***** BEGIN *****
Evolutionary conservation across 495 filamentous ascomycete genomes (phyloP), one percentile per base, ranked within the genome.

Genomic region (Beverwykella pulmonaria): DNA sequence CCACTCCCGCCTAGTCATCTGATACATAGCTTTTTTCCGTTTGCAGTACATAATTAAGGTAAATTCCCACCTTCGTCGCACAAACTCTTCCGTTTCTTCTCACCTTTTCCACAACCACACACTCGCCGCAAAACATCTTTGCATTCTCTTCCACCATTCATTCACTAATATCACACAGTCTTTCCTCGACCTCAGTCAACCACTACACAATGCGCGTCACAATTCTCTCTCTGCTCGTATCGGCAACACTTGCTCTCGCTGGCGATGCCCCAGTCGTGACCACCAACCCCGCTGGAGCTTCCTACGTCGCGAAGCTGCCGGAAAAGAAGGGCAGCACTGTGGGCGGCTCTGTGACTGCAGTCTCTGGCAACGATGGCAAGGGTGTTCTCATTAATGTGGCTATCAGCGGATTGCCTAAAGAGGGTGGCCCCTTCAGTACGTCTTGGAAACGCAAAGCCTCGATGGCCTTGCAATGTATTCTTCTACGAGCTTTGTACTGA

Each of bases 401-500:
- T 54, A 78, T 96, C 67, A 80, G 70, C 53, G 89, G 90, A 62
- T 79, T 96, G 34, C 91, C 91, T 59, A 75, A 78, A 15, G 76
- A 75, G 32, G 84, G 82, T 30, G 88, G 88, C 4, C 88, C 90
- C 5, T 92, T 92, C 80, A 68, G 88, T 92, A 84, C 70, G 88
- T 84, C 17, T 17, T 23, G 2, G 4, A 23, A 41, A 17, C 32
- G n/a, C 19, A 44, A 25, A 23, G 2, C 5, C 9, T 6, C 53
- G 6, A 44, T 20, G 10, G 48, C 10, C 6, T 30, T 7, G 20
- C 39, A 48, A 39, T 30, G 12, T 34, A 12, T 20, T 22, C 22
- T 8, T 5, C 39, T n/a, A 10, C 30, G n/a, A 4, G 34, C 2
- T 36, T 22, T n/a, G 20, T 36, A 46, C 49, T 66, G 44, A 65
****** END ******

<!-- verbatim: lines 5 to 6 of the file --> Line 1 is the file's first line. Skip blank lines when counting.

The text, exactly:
- T 79, T 96, G 34, C 91, C 91, T 59, A 75, A 78, A 15, G 76
- A 75, G 32, G 84, G 82, T 30, G 88, G 88, C 4, C 88, C 90